Mycotoxins pose a challenge to a safe food supply worldwide, and their threat is expected to worsen with our changing climate. The need for diligence is exemplified by the discovery of fumonisin B2 in wine, which joins ochratoxin A as a mycotoxin of concern in the grape-wine chain. To elucidate the mycotoxin risk in southeastern American wine, grape samples were collected from vineyards during harvest in 2013 and potentially mycotoxigenic fungi (Fusarium and Aspergillus) were isolated from the samples. Numerous Fusarium isolates were recovered and identified to the species level by comparison of translation elongation factor 1-α gene sequences to verified strains. Fusarium fujikuroi was the most abundant species recovered (239 isolates), followed by F. proliferatum (52), F. incarnatum-equiseti (14), F. oxysporum (7), F. concentricum (1), and F. solani (1). In vitro assays quantified fumonisin production for representative isolates via liquid chromatography-tandem mass spectrometry. Surprisingly, nearly all F. fujikuroi isolates produced fumonisins B1, B2, and B3 at levels comparable to both the F. proliferatum isolates and the positive control, Fusarium verticillioides. Such capacity for fumonisin production refutes the generally accepted notion that F. fujikuroi produces undetectable or low levels of fumonisins and provides evidence to reconsider this species as a mycotoxigenic threat to economically significant crops.
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Bacteriome and Mycobiome Interactions Underscore Microbial Dysbiosis in Familial Crohn’s Disease

Bacteriome and Mycobiome Interactions Underscore Microbial Dysbiosis in Familial Crohn’s Disease | Plant pathogenic fungi | Scoop.it

Here, we characterized the gut bacterial microbiota (bacteriome) and fungal community (mycobiome) in multiplex families with CD and healthy relatives and defined the microbial interactions leading to dysbiosis in CD. We identified fungal (Candida tropicalis) and bacterial (Serratia marcescens and Escherichia coli) species that are associated with CD dysbiosis. Additionally, we found that the level of anti-Saccharomyces cerevisiae antibodies (ASCA; a known CD biomarker) was associated with the abundance of C. tropicalis. We also identified positive interkingdom correlations between C. tropicalis, E. coli, and S. marcescens in CD patients and validated these correlations using in vitro biofilms. These results provide insight into the roles of bacteria and fungi in CD and may lead to the development of novel treatment approaches and diagnostic assays.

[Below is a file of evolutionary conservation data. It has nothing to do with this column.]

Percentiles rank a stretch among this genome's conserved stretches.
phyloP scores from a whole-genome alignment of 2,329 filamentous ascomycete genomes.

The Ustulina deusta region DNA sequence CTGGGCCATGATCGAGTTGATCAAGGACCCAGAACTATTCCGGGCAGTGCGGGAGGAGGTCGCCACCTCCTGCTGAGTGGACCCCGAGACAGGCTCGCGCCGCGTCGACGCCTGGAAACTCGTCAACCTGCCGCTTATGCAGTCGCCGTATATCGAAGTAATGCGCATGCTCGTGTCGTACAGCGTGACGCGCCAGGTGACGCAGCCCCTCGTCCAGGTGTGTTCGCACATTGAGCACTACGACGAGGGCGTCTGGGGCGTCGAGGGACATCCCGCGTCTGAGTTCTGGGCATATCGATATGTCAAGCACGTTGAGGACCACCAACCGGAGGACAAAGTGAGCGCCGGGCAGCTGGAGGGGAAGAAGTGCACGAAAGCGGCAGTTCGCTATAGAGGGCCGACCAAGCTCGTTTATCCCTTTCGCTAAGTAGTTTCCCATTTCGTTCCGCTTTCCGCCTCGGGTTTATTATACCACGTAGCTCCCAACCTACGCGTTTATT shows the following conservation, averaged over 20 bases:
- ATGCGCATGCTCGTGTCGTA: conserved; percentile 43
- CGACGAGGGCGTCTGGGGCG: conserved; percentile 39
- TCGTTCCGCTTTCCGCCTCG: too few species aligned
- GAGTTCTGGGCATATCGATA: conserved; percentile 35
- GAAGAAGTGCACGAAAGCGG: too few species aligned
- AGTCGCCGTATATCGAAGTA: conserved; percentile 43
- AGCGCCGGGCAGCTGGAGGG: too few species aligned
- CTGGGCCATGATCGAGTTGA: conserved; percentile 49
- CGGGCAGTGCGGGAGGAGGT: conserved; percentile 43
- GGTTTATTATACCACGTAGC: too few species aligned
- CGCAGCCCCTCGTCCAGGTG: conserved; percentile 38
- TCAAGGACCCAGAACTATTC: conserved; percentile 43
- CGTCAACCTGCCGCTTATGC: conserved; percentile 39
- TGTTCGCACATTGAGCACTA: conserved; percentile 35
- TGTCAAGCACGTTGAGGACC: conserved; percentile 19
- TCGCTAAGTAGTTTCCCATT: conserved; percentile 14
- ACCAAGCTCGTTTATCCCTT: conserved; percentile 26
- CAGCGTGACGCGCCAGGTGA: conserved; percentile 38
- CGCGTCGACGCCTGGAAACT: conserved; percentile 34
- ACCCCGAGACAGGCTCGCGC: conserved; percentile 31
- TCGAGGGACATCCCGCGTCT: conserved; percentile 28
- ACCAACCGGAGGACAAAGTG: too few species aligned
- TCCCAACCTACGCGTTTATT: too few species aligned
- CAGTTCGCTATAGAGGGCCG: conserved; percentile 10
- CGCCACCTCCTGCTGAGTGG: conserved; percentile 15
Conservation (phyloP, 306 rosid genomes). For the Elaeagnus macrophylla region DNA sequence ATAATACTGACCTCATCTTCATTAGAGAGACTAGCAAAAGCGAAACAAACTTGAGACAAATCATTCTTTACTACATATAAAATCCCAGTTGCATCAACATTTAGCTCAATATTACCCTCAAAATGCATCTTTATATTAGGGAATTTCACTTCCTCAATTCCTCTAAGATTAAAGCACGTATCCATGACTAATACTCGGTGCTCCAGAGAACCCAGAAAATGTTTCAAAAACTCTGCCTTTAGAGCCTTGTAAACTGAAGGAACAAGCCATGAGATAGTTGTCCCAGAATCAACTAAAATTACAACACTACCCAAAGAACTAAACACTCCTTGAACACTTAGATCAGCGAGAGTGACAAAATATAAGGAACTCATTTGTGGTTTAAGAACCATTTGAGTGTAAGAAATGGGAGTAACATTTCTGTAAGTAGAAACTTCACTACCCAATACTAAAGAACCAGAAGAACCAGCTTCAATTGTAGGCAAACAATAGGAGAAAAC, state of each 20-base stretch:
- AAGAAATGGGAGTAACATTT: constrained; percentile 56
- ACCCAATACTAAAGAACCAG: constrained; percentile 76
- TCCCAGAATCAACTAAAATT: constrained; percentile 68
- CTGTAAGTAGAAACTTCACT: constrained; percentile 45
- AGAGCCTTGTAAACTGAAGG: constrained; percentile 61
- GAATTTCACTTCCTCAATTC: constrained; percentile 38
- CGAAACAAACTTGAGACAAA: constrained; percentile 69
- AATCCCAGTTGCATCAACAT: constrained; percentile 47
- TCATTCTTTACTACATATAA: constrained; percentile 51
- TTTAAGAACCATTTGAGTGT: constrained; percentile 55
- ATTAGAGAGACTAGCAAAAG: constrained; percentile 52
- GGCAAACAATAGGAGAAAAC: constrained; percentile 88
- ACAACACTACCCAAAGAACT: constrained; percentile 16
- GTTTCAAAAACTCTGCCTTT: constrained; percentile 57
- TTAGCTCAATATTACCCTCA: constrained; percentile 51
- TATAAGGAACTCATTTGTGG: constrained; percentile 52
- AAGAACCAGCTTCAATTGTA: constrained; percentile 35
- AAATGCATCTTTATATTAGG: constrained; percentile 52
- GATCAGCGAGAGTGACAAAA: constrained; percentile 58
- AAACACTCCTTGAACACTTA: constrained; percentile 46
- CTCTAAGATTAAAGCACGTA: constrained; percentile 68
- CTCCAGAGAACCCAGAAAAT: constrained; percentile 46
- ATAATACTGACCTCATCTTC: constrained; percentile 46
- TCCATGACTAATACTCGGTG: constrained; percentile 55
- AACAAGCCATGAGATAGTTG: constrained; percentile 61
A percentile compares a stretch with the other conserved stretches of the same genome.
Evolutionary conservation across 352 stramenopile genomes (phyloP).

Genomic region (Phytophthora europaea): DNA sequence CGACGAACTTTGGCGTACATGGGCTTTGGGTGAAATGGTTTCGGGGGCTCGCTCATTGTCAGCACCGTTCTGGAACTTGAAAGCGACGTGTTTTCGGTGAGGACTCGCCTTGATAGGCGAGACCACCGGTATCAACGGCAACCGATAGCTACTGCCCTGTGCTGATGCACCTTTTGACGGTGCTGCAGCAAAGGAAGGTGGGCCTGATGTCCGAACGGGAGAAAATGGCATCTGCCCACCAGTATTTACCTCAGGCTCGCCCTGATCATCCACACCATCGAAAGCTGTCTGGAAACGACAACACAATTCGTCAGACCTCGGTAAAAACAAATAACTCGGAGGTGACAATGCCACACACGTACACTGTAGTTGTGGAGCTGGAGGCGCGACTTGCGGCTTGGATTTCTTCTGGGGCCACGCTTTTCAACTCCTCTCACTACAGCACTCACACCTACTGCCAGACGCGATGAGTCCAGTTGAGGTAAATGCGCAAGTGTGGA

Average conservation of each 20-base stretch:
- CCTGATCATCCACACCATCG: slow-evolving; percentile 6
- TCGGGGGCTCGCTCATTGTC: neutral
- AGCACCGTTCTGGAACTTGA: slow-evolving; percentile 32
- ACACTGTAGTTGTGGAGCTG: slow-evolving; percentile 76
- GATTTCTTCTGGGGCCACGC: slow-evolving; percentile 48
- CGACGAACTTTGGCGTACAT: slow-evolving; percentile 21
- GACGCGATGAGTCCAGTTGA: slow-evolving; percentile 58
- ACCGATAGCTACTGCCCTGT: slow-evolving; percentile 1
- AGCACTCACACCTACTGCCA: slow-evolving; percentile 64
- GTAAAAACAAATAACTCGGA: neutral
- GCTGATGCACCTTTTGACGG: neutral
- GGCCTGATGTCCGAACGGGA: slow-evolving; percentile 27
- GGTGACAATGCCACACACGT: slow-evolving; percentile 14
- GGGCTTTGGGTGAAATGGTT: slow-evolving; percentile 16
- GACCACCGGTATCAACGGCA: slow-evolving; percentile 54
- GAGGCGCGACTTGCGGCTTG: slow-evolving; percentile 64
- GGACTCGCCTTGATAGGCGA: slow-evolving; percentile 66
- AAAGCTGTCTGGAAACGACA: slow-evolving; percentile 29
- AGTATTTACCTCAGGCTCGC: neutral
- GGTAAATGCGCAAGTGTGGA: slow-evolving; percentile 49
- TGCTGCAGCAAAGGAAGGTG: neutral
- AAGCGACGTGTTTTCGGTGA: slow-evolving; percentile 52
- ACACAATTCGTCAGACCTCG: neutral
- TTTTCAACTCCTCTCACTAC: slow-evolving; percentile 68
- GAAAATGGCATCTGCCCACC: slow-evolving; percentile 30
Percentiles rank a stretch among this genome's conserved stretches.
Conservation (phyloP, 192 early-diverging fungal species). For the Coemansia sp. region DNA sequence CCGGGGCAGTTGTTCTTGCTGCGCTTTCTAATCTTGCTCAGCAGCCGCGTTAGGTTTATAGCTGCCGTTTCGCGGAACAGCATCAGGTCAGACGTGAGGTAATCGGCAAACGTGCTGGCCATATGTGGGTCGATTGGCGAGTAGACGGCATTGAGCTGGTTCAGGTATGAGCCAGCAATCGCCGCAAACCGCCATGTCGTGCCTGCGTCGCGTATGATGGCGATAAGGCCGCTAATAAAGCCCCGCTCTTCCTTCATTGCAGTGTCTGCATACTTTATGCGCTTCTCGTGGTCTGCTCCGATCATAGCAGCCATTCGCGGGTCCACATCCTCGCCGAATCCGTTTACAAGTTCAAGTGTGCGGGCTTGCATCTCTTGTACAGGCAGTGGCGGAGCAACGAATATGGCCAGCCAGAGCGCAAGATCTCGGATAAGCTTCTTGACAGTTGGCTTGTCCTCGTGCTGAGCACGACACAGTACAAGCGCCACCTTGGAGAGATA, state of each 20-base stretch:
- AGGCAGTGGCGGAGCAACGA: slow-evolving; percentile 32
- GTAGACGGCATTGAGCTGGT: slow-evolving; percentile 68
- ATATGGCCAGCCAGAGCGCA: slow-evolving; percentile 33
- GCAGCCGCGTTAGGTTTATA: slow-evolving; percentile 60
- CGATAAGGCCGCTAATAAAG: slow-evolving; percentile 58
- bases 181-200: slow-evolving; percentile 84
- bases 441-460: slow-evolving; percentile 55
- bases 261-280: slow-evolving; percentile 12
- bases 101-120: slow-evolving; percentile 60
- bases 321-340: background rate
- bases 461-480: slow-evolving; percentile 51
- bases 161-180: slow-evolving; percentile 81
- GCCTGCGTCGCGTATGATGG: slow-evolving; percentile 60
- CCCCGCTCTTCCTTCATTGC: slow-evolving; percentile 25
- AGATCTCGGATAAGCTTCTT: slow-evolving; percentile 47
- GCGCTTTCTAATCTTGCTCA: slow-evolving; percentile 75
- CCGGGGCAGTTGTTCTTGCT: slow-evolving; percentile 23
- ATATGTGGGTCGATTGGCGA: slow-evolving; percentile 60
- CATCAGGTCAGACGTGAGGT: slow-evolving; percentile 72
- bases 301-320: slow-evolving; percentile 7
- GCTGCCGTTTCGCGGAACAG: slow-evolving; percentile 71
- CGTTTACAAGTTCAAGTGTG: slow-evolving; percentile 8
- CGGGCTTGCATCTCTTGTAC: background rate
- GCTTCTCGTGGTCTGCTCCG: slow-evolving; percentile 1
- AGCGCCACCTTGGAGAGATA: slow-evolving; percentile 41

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Down-regulation of the glucan synthase-like 6 gene (HvGsl6) in barley leads to decreased callose accumulation and increased cell wall penetration by Blumeria graminis f. sp. hordei - Chowdhury - 20...

Down-regulation of the glucan synthase-like 6 gene (HvGsl6) in barley leads to decreased callose accumulation and increased cell wall penetration by Blumeria graminis f. sp. hordei - Chowdhury - 20... | Plant pathogenic fungi | Scoop.it

The recent characterization of the polysaccharide composition of papillae deposited at the barley cell wall during infection by the powdery mildew pathogen, Blumeria graminis f. sp. hordei (Bgh), has provided new targets for the generation of enhanced disease resistance. The role of callose in papilla-based penetration resistance of crop species is largely unknown because the genes involved in the observed callose accumulation have not been identified unequivocally.
We have employed both comparative and functional genomics approaches to identify the functional orthologue of AtGsl5 in the barley genome. HvGsl6 (the barley glucan synthase-like 6 gene), which has the highest sequence identity to AtGsl5, is the only Bgh-induced gene among the HvGsls examined in this study.
Through double-stranded RNA interference (dsRNAi)-mediated silencing of HvGsl6, we have shown that the down-regulation of HvGsl6 is associated with a lower accumulation of papillary and wound callose and a higher susceptibility to penetration of the papillae by Bgh, compared with control lines.